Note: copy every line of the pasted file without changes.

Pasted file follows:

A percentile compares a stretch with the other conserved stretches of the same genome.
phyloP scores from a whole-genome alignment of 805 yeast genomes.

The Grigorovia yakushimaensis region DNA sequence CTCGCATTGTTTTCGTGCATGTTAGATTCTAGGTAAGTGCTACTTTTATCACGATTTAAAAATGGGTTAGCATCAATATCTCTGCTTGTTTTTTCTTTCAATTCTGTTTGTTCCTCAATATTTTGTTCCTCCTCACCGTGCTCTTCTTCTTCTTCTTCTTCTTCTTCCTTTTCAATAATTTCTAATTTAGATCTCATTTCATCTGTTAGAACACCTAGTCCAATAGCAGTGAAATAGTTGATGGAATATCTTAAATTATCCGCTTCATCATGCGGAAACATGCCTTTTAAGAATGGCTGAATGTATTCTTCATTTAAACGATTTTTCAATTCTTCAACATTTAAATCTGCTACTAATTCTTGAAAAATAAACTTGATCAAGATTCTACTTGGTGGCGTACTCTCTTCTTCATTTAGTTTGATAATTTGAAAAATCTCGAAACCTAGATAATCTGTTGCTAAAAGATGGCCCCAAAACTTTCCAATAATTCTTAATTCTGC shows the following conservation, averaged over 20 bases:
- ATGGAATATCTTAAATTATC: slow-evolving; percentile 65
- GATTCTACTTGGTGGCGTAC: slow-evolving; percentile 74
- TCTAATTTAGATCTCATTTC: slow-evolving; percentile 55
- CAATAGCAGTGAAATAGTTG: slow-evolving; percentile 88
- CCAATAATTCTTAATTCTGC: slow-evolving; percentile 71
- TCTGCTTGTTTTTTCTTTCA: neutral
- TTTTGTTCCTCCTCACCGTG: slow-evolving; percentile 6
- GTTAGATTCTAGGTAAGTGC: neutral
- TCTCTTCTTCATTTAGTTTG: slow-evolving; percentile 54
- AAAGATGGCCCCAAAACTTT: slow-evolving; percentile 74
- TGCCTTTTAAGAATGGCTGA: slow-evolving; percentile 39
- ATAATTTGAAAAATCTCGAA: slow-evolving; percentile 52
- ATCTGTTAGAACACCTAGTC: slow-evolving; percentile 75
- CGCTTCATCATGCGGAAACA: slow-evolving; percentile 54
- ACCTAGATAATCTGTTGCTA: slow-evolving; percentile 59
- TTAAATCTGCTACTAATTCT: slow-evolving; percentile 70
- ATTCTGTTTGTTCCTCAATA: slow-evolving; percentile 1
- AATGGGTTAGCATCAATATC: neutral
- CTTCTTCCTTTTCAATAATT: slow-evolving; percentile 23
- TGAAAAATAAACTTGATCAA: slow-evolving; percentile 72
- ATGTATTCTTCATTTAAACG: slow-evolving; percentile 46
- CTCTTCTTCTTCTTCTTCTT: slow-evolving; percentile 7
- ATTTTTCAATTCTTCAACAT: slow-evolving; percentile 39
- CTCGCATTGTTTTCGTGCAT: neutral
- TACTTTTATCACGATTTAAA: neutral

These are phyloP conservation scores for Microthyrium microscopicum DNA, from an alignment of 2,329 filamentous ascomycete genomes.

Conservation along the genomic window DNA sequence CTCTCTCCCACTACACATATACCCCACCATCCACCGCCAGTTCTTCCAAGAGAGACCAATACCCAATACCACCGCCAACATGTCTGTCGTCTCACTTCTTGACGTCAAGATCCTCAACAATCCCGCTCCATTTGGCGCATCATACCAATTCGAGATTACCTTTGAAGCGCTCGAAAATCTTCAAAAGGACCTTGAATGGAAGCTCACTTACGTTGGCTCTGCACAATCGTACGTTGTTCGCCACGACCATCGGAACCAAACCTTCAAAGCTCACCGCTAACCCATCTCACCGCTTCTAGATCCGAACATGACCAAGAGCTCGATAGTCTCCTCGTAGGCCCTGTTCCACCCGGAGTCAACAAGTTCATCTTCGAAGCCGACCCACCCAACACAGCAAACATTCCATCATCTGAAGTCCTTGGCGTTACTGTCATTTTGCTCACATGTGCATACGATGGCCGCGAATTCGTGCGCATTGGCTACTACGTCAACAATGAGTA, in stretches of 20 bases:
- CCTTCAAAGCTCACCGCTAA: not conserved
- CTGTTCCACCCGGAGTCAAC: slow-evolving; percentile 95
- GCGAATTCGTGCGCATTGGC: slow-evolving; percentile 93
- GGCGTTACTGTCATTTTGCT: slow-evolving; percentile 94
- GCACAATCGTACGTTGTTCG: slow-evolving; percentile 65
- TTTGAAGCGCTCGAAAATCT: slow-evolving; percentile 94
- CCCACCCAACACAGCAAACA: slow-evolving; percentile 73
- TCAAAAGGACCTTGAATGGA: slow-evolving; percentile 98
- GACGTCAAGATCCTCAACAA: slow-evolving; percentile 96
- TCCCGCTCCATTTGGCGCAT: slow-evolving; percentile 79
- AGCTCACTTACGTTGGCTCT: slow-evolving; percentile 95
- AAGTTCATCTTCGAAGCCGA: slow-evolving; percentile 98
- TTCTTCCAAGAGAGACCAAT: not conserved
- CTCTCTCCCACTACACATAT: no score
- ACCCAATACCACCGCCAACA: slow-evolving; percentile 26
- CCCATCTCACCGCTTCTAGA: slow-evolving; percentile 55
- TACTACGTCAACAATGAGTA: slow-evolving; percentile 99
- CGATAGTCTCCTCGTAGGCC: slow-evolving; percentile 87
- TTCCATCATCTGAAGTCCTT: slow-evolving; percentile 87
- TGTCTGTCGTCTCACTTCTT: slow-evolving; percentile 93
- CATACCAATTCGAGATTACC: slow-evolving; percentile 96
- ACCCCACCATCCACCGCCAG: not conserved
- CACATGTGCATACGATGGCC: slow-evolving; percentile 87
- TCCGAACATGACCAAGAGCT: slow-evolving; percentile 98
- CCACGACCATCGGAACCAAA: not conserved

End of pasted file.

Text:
A percentile compares a stretch with the other conserved stretches of the same genome.
phyloP scores from a whole-genome alignment of 805 yeast genomes.

The Grigorovia yakushimaensis region DNA sequence CTCGCATTGTTTTCGTGCATGTTAGATTCTAGGTAAGTGCTACTTTTATCACGATTTAAAAATGGGTTAGCATCAATATCTCTGCTTGTTTTTTCTTTCAATTCTGTTTGTTCCTCAATATTTTGTTCCTCCTCACCGTGCTCTTCTTCTTCTTCTTCTTCTTCTTCCTTTTCAATAATTTCTAATTTAGATCTCATTTCATCTGTTAGAACACCTAGTCCAATAGCAGTGAAATAGTTGATGGAATATCTTAAATTATCCGCTTCATCATGCGGAAACATGCCTTTTAAGAATGGCTGAATGTATTCTTCATTTAAACGATTTTTCAATTCTTCAACATTTAAATCTGCTACTAATTCTTGAAAAATAAACTTGATCAAGATTCTACTTGGTGGCGTACTCTCTTCTTCATTTAGTTTGATAATTTGAAAAATCTCGAAACCTAGATAATCTGTTGCTAAAAGATGGCCCCAAAACTTTCCAATAATTCTTAATTCTGC shows the following conservation, averaged over 20 bases:
- ATGGAATATCTTAAATTATC: slow-evolving; percentile 65
- GATTCTACTTGGTGGCGTAC: slow-evolving; percentile 74
- TCTAATTTAGATCTCATTTC: slow-evolving; percentile 55
- CAATAGCAGTGAAATAGTTG: slow-evolving; percentile 88
- CCAATAATTCTTAATTCTGC: slow-evolving; percentile 71
- TCTGCTTGTTTTTTCTTTCA: neutral
- TTTTGTTCCTCCTCACCGTG: slow-evolving; percentile 6
- GTTAGATTCTAGGTAAGTGC: neutral
- TCTCTTCTTCATTTAGTTTG: slow-evolving; percentile 54
- AAAGATGGCCCCAAAACTTT: slow-evolving; percentile 74
- TGCCTTTTAAGAATGGCTGA: slow-evolving; percentile 39
- ATAATTTGAAAAATCTCGAA: slow-evolving; percentile 52
- ATCTGTTAGAACACCTAGTC: slow-evolving; percentile 75
- CGCTTCATCATGCGGAAACA: slow-evolving; percentile 54
- ACCTAGATAATCTGTTGCTA: slow-evolving; percentile 59
- TTAAATCTGCTACTAATTCT: slow-evolving; percentile 70
- ATTCTGTTTGTTCCTCAATA: slow-evolving; percentile 1
- AATGGGTTAGCATCAATATC: neutral
- CTTCTTCCTTTTCAATAATT: slow-evolving; percentile 23
- TGAAAAATAAACTTGATCAA: slow-evolving; percentile 72
- ATGTATTCTTCATTTAAACG: slow-evolving; percentile 46
- CTCTTCTTCTTCTTCTTCTT: slow-evolving; percentile 7
- ATTTTTCAATTCTTCAACAT: slow-evolving; percentile 39
- CTCGCATTGTTTTCGTGCAT: neutral
- TACTTTTATCACGATTTAAA: neutral

These are phyloP conservation scores for Microthyrium microscopicum DNA, from an alignment of 2,329 filamentous ascomycete genomes.

Conservation along the genomic window DNA sequence CTCTCTCCCACTACACATATACCCCACCATCCACCGCCAGTTCTTCCAAGAGAGACCAATACCCAATACCACCGCCAACATGTCTGTCGTCTCACTTCTTGACGTCAAGATCCTCAACAATCCCGCTCCATTTGGCGCATCATACCAATTCGAGATTACCTTTGAAGCGCTCGAAAATCTTCAAAAGGACCTTGAATGGAAGCTCACTTACGTTGGCTCTGCACAATCGTACGTTGTTCGCCACGACCATCGGAACCAAACCTTCAAAGCTCACCGCTAACCCATCTCACCGCTTCTAGATCCGAACATGACCAAGAGCTCGATAGTCTCCTCGTAGGCCCTGTTCCACCCGGAGTCAACAAGTTCATCTTCGAAGCCGACCCACCCAACACAGCAAACATTCCATCATCTGAAGTCCTTGGCGTTACTGTCATTTTGCTCACATGTGCATACGATGGCCGCGAATTCGTGCGCATTGGCTACTACGTCAACAATGAGTA, in stretches of 20 bases:
- CCTTCAAAGCTCACCGCTAA: not conserved
- CTGTTCCACCCGGAGTCAAC: slow-evolving; percentile 95
- GCGAATTCGTGCGCATTGGC: slow-evolving; percentile 93
- GGCGTTACTGTCATTTTGCT: slow-evolving; percentile 94
- GCACAATCGTACGTTGTTCG: slow-evolving; percentile 65
- TTTGAAGCGCTCGAAAATCT: slow-evolving; percentile 94
- CCCACCCAACACAGCAAACA: slow-evolving; percentile 73
- TCAAAAGGACCTTGAATGGA: slow-evolving; percentile 98
- GACGTCAAGATCCTCAACAA: slow-evolving; percentile 96
- TCCCGCTCCATTTGGCGCAT: slow-evolving; percentile 79
- AGCTCACTTACGTTGGCTCT: slow-evolving; percentile 95
- AAGTTCATCTTCGAAGCCGA: slow-evolving; percentile 98
- TTCTTCCAAGAGAGACCAAT: not conserved
- CTCTCTCCCACTACACATAT: no score
- ACCCAATACCACCGCCAACA: slow-evolving; percentile 26
- CCCATCTCACCGCTTCTAGA: slow-evolving; percentile 55
- TACTACGTCAACAATGAGTA: slow-evolving; percentile 99
- CGATAGTCTCCTCGTAGGCC: slow-evolving; percentile 87
- TTCCATCATCTGAAGTCCTT: slow-evolving; percentile 87
- TGTCTGTCGTCTCACTTCTT: slow-evolving; percentile 93
- CATACCAATTCGAGATTACC: slow-evolving; percentile 96
- ACCCCACCATCCACCGCCAG: not conserved
- CACATGTGCATACGATGGCC: slow-evolving; percentile 87
- TCCGAACATGACCAAGAGCT: slow-evolving; percentile 98
- CCACGACCATCGGAACCAAA: not conserved